Genetic Engineering

Genetic Engineering

“The geneticist Bentley Glass, in his address on becoming president of the American Association for the Advancement of Science in 1970, argued that the ethical problem was not that people would embrace these new technologies but that they might reject them. “The right that must become paramount is the right of every child to be born with a sound physical and mental constitution,” he said. “No parents will have the right to burden society with a malformed or mentally incompetent child.” —The Code Breaker

This is not the first moment I’ve found myself interested in the topic of genetic engineering; however, it has been more than 20 years. Despite having a good friend who is interested in the topic as well, until now, I hadn’t been reading about it and couldn’t offer much by way of conversation or philosophic exploration.

To begin, I might explain why I picked up The Code Breaker at the library. The first reason is that I have been reading Walter Isaacson’s Leonardo da Vinci and I appreciate his writing style along with the subject matter of fine art and human ingenuity. So when I saw The Code Breaker, I wondered how he might portray the story of a brilliant woman biochemist, Jennifer Doudna, who is still living.

The second reason is because it reminded me that I had once wanted to become a biochemist and had enjoyed an independent research project I did for an Advanced Biology course in high school on Maud Slye (1879-1954), a pathologist, who researched the inheritability of cancer in mice. So I thought I might like to know what it’s like to do biochemical research through a more recent story.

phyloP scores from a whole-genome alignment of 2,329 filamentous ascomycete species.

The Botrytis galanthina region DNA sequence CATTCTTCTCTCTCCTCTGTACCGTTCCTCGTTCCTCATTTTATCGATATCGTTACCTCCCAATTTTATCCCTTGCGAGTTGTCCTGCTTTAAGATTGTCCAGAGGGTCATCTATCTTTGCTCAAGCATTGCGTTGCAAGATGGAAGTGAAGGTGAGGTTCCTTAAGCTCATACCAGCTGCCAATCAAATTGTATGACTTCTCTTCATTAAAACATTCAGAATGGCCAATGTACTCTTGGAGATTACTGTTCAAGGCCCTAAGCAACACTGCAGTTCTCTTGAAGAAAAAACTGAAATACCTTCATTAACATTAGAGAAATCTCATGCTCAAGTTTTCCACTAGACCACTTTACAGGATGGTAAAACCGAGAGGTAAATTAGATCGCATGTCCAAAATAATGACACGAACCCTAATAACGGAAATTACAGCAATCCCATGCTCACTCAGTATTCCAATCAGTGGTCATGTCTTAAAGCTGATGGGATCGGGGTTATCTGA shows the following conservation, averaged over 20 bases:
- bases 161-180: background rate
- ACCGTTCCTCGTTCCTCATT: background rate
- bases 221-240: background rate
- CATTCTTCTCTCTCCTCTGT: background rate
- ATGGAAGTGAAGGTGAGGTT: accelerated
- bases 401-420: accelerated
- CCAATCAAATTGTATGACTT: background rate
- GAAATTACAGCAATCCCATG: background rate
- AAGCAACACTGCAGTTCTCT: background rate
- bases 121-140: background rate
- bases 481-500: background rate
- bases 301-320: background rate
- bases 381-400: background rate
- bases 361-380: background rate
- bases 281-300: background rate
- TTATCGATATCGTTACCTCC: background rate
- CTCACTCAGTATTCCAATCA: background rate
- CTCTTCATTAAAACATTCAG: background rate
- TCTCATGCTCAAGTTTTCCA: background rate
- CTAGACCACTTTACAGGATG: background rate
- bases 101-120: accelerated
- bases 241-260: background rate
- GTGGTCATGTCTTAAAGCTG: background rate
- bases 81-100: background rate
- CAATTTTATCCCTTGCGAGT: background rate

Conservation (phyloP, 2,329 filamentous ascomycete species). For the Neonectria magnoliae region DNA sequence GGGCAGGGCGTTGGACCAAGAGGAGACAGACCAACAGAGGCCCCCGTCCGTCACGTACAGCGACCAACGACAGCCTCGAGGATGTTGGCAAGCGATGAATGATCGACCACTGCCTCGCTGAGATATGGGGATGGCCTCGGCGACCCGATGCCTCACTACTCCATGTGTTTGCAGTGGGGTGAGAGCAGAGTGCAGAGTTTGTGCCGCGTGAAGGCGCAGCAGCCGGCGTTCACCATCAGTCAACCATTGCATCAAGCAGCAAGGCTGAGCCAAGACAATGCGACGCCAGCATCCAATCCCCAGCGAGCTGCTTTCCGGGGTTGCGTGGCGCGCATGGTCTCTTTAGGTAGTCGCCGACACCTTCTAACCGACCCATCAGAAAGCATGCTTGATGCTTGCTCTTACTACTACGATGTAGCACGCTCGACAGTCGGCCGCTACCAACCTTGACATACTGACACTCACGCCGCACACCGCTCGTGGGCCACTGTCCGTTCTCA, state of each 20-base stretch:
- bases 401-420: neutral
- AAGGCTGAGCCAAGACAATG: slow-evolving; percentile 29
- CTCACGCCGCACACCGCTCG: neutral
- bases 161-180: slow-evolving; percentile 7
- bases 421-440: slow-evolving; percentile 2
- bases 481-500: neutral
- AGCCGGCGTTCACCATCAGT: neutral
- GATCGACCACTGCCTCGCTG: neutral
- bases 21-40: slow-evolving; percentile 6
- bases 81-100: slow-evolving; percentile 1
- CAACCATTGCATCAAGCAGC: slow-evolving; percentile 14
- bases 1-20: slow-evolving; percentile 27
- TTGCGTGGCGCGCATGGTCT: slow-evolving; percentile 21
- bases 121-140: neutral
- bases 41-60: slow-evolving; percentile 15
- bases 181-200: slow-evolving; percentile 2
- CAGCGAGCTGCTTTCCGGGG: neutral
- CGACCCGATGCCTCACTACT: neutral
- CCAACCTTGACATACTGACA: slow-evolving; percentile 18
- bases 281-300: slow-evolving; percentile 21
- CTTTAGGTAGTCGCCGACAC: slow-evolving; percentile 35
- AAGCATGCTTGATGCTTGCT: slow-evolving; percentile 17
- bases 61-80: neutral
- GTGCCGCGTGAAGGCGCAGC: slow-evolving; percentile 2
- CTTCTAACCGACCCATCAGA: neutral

The third reason was that I was already mildly interested in the topic of ethics in genetic engineering. As someone who hopes to be a parent, I can’t imagine not taking some time to understand what’s possible and to what degree I might believe genetic engineering to be good, bad, or something in between.

To refer back to the quote at the beginning, it makes me wonder if the ability to implement genetic engineering would change the average parent’s behavior overall. People are already selective about who they mate with to varying degrees of awareness and intentionality. Isn’t that the practice of genetic engineering without the science and technology? Of course, I also wonder whether the feasibility of genetic engineering might alter a person’s mating choices to be less selective if they can compensate for the choice with science and technology.

I find these questions to be fascinating and I can reasonably foresee reading more about both the science and the ethics.